America Provides Poet With Vision of Freedom


When Mikhail Gorbachev came to power in the Soviet Union in the mid-1980s, and began opening up the country to permit more individual freedoms, Sofiya Gutman – a teacher who'd worked as a writer for the Soviet daily newspaper, Pravda – took it as an opportunity to help Jews around the country organize. In 1986, she developed the Jewish cultural society Ziben Lichts ("Seven Candles") in Simferopol, the capital of Crimea, holding meetings and social events, and trying to make Jewish life better under the Communist regime. She quickly realized that anti-Semitism was far from over.

"I began to speak aloud about freedom," recalled Gutman, now 73, and living in the Northeast – "freedom to receive understanding of the history of Jews."

After one meeting adjourned in 1993, she noticed threats and swastikas spray-painted on the walls of the building.

"When I saw my name and the swastikas, and their words against us, I was terribly frightened," she said.

Arriving home, Gutman discovered that things were much worse than she had anticipated.

Her granddaughter, Marina, then 13, had narrowly escaped being kidnapped by two women. She did not know if the women were from the secret police, or KGB, or if they were members of the anti-Semitic movement that wrote the threatening messages on the building.

"She ran home as quick as she could," related Gutman, "and we decided immediately to move from this place."

Her final destination: Northeast Philadelphia, where she had relatives, and where she imagined her family could live peacefully in a budding Russian-Jewish community, and be safe from religious persecution.

With the help of former Pennsylvania congressman Robert Borski, she received the proper documents, and after traveling to Moscow for an interview, received permission to leave the Soviet Union.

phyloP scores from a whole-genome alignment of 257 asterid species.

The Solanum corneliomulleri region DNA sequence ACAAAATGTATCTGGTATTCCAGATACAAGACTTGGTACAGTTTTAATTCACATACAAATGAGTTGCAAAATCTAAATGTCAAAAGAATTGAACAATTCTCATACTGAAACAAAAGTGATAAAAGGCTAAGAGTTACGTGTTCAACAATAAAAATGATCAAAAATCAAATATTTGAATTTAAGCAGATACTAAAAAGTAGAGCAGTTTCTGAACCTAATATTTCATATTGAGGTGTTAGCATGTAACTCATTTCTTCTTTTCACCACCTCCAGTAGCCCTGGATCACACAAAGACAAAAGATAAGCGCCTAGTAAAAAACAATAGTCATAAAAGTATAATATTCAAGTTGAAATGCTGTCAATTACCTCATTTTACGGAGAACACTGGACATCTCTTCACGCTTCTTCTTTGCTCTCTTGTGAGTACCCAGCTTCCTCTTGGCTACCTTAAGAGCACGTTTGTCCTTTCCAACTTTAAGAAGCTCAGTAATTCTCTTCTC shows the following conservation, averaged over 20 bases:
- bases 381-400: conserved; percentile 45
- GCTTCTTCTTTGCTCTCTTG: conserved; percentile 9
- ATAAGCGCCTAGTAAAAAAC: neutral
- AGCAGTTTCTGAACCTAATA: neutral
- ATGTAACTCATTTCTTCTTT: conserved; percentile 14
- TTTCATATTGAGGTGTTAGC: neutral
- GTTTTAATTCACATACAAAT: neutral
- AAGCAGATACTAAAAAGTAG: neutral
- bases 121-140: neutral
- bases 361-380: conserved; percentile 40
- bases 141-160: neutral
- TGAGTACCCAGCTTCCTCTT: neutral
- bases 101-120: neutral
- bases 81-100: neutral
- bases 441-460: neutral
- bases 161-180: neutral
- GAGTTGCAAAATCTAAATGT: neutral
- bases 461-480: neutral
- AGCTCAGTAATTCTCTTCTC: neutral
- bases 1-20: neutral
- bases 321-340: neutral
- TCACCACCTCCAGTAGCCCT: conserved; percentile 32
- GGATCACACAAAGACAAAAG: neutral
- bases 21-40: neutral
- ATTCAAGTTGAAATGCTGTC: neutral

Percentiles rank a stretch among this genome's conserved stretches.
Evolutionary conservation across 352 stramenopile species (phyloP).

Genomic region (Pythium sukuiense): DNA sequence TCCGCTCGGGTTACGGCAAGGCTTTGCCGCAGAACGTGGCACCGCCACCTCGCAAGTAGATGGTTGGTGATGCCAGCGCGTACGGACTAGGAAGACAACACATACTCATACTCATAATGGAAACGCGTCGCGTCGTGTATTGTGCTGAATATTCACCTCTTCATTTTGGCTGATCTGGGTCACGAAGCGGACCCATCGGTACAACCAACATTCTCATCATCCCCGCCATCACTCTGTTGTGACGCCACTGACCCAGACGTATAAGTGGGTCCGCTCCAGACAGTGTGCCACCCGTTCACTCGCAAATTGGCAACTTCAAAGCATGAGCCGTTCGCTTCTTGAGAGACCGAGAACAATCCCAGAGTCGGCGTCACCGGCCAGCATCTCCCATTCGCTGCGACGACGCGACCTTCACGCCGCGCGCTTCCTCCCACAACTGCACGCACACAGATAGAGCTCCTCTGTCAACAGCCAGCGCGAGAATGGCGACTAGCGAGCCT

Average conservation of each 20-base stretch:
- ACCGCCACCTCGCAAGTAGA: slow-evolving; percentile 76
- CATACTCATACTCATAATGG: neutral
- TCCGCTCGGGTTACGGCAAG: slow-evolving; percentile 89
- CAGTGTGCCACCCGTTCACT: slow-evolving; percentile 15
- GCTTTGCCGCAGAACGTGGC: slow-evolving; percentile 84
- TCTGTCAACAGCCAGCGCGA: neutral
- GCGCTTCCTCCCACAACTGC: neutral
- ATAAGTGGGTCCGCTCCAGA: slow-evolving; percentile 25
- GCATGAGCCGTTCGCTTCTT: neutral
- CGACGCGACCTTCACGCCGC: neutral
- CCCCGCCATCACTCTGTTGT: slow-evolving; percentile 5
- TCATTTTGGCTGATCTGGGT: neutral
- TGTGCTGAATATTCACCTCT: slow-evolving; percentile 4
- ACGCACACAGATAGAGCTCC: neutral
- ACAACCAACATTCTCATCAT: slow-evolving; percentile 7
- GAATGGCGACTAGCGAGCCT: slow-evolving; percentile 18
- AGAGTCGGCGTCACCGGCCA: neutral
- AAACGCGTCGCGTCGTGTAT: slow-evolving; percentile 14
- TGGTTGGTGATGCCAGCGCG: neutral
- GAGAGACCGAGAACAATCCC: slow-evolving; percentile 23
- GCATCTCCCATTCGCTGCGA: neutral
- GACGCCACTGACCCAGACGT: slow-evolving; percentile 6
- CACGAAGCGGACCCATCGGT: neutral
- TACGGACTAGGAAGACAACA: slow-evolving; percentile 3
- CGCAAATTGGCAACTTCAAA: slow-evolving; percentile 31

"A new wind of freedom came in our heart," she said of her move that year.

Since her immigration, Gutman has devoted her time to her writing. With help from friends and sponsors, she's published eight books – some of them in English – and has won medals and trophies in various writing competitions.

She was named Best Poet of 2002 by the International Society of Poets, an offshoot of the Maryland-based Web site

"When people told me, 'Forget about your poetry,' I knew what I wanted, and I listened to my voice inside," she said.

Her writing draws inspiration from yet another ordeal: In 1952, when she was a 19-year-old student, her father was arrested.

As she recounted: "Five persons came in. They opened the windows, threw out everything belonging to us, and they pushed us into the yard and locked the door. We found ourselves in the winter night alone."

Her father, who had served as a pilot in the Soviet Army just a decade earlier, was sent to a prison camp in Siberia. Gutman, along with her mother, sister and grandmother, sought refuge in a neighbor's barn, spending three weeks there until the government supplied them with a small two-bedroom apartment.

Gutman pressed on, studying English and German literature at Crimea State University.

Upon her father's eventual release, Gutman said he became more religious; his daughter followed suit. "When he came back, he had a strong tendency toward Jews and Judaism, and we began to attend synagogue," she said.

Although she noted that Ziben Lichts exists today under a different name – a considerable accomplishment, since her involvement was what eventually forced her to flee – she does not have fond memories of Russia.

Her sense of freedom now comes via her writing.

While a writer in the Soviet Union, she had to wait for an official to stamp her work, deeming it suitable to publish. Here in America, she doesn't have to deal with such restrictions.

"In the U.S.," she said rather emphatically, "I feel free."



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